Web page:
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Canoe Blessing at Nehemiah

13 una with canoeI was extremely fortunate to be able to take part in a canoe blessing and naming at Nehemiah.  Chris Cooper has made fantastic trips with large canoes, many ocean-going, for years, and one that he had repainted last winter, was brought to Nehemiah to be blessed and named.

To get there, we drove about 3/4 of the way to Williams lake, and then south for another 2 and half hours to reach spectacular Chilko Lake where the Nehemiah band was headquartered.  On route we were greeted by Mt Ts’yl?os who watches over the territory.  He will help you, we were informed, but if you abuse the land, he will find ways of paying you back.

1 T'sylos MtOn the way we drove by Konni Lake

2 konni lake chiurch

3 church notice(No indication which year the last service was performed….)

It was a long and dusty drive, but finally we bumped over the last track to the Ts’il?os provincial park.

4 approaching lakeRed mountains reared on one side of us

4a red peaks 2And when we could look down fabulously turquoise Chilko Lake (the colour is due to glacial flour suspended in the water) an active fire was obvious, fed by very strong winds.  It is remote enough that it is going to be allowed to burn unhindered.

4b fireThe blessing and naming ceremony was held at the historic village, which is next door to the park camp ground.  First the covers were taken off the canoe.

4a taking off coversNext Chief Roger Williams welcomed us and sang a song about the salmon travelling up the river, and its importance to his people. (Chris Cooper on the right.)

5 first songThe drum bears the signature of the Xeni Gwet’in government.

18b 1st nations govt.

Next a wonderful singer called Gilbert Solomon gave a performance.  When asked what his song was about, he said that it was also to do with the salmon, but it could mean anything: each person would make his or her own interpretation.  You could only really understand it if you took some of his special medicinal plants….

6 gilbert's first songThe canoe was now displayed in all its glory.  The artist was Una Ann, who lives in Langley.  The front animal is the raven, because that is Una Ann’s clan.  The raven is raising his hands – partly because Una works with her hands, but also because that is a greeting and it means people come in peace.  Behind the raven is a wolf.

11 wolf and ravenNext in line is the eagle.

10 eagleBehind it is a bear

9 bearSalmon

8 salmonAnd finally the seal followed by the orca.  All the creatures on the canoe rely on the salmon.

7 whale and sealAfter a great lunch put on by the band, served in a beautiful log shelter, Una put her regalia together.

12 una getting readyShe posed in front of the canoe.  She made all the cloth and cedar parts herself; one or other of her brothers did the silver work.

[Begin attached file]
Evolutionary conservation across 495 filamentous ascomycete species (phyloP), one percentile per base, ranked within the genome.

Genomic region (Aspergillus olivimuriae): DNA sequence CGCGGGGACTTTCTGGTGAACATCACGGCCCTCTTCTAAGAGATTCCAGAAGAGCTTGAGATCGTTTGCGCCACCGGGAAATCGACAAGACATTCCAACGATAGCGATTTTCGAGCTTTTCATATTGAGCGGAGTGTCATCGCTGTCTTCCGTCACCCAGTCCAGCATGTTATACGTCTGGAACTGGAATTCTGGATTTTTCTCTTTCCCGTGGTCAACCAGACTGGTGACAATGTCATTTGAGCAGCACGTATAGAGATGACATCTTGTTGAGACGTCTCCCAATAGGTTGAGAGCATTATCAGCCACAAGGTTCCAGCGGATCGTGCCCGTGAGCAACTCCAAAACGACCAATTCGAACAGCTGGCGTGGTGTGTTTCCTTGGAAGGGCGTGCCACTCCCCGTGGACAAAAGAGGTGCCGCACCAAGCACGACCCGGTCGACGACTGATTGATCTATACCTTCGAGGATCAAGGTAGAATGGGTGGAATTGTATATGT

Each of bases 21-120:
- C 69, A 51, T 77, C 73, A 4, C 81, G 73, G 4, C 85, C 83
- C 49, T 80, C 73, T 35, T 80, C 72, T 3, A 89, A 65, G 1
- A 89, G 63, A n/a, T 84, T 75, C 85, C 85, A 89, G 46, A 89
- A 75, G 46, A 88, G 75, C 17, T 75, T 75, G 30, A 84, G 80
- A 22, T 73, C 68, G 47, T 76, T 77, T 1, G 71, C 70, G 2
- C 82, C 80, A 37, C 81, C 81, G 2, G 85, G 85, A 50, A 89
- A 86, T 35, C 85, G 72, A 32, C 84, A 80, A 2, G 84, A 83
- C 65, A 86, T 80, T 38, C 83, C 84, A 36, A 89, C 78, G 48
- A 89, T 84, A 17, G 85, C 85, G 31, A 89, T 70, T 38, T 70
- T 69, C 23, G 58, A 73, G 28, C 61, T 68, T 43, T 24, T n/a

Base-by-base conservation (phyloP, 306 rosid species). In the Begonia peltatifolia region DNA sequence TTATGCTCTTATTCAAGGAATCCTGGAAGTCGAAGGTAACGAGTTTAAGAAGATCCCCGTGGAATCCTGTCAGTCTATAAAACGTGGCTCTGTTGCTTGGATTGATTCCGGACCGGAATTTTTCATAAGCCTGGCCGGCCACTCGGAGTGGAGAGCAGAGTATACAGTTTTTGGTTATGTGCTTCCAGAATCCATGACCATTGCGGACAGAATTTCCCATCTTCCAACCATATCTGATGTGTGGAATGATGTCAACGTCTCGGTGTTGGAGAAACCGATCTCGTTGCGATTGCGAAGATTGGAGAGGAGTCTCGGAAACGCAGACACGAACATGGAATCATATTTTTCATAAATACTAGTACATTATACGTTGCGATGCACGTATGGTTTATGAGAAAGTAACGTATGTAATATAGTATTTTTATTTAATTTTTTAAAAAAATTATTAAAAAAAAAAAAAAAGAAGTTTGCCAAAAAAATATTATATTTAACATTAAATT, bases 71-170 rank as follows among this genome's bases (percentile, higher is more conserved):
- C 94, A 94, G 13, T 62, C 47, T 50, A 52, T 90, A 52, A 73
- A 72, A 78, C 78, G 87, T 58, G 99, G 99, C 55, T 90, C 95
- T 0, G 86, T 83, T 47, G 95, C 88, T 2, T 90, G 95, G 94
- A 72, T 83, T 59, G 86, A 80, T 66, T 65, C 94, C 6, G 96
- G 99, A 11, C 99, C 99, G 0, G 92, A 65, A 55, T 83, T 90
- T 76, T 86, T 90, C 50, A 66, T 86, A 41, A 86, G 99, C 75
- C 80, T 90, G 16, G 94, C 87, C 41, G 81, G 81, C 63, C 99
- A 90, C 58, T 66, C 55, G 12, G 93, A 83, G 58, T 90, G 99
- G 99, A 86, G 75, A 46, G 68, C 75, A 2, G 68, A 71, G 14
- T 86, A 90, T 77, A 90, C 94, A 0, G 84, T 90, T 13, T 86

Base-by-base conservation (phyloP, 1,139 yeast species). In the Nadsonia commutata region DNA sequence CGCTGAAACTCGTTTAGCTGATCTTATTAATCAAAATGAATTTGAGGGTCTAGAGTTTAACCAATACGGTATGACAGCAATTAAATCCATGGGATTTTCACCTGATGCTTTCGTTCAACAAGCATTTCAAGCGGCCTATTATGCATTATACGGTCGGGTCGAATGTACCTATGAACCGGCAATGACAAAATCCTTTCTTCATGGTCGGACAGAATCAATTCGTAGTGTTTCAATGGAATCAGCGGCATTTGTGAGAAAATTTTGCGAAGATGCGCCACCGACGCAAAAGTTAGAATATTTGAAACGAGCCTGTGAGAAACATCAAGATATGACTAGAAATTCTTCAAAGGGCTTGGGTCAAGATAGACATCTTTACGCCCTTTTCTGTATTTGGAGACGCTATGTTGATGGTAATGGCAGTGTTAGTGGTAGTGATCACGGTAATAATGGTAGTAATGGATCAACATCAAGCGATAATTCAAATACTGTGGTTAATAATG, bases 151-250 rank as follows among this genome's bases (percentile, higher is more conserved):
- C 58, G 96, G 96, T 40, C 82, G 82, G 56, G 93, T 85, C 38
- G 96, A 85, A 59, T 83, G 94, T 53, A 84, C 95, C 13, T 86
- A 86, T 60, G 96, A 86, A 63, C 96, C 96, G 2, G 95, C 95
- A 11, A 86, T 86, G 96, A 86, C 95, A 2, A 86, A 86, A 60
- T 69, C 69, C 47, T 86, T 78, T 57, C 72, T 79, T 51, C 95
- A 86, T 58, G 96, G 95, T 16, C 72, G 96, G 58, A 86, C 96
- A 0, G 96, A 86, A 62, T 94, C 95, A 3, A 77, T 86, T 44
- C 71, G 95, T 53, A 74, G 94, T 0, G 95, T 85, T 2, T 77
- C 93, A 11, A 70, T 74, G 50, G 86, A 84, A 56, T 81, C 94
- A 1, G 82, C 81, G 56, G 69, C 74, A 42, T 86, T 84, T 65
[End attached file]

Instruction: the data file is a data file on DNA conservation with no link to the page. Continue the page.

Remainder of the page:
13 una with canoe

14 una portrait

Una Ann’s mother is Lilian Campbell (or Lillian Moyer) was with us.  She a respected elder of the Tahltan Nation, currently residing in Dease Lake.  She is a hard-working activist for First Nations people.


First Chris gave a speach, thanking the band and reflecting all our thoughts by saying what an honour it was to be able to come here for the blessing and naming.

15 chris and unaBlankets of appreciation were given to Pam, who was very instrumental in helping to organize this, and Chief Roger Williams.

16 blanketsA very respected elder gave the blessing, first in her own language, then in English, in such a soft voice, few of us could hear.

17 blessing

18 blessing portraitChief Roger Williams was the first to sing.

18a roger williams songFollowed by the irripressible Gilbert.

19 gilbert singing

20 gilbert portrait 1

21 gilbert portrait 2Chris had his own drum, and he was given a canoeing song when he made the Spirit Dancer journeys.  Singing with him is Marilyn, and Trevor, his adopted son.

23 chris's songFinally Una Ann sang a soft prayer.

24 una anne's songThen came the naming of the canoe.

Taheltez means “Putting The Canoe Into The Water.”  It is pronounced “Tallthull”. (The second “t” is very soft, so said quickly it sounds almost like tall hull).  This was the name given to a canoe by Chief Roger Williams’ grandfather, Samboulyan.  Gilbert gave a wonderful demonstration, with his body, of how the canoe rushed like a galloping horse into the lake with a huge splash!  So the name chosen for Chris’s canoe is: “Samboulyan Taheltez.” Una will paint it on the canoe when it goes back down to the coast.

The wind was too wild to allow us to launch the canoe right away.  I wanted to leave early the following morning to get to town and shop for more building supplies.  The crew kindly got themselves organized so that Jimmy and I could have a ride in the canoe before we left.

26 launching

27 poisedThe crew carefully lifted it into the water.

28 lifting into water

29 ready to goBecause Jimmy and I did not have suitable footwear, the canoe was held steady while we climbed in from the shore.
30 holding canoe for meBecause I was away from home overnight, I had my dogs with me.  The crew decided they would have to come, too.

31 lifting dogsAnd we’re off!

32 we're off 1

Paddling was very different to what I am used to.  The strokes are very fast – and, of course, having canoed a lot alone, or with inexperienced people, I keep trying to steer!

33 we're off 2I was back on land within the hour but Chris decided it was too rough to beach the canoe there  – there was a more sheltered cove along the shore.  He relaunched the canoe and took it round there.

35 relaunching

36 turning around

37 2nd last canoeWhat an incredible experience!

38 last canoe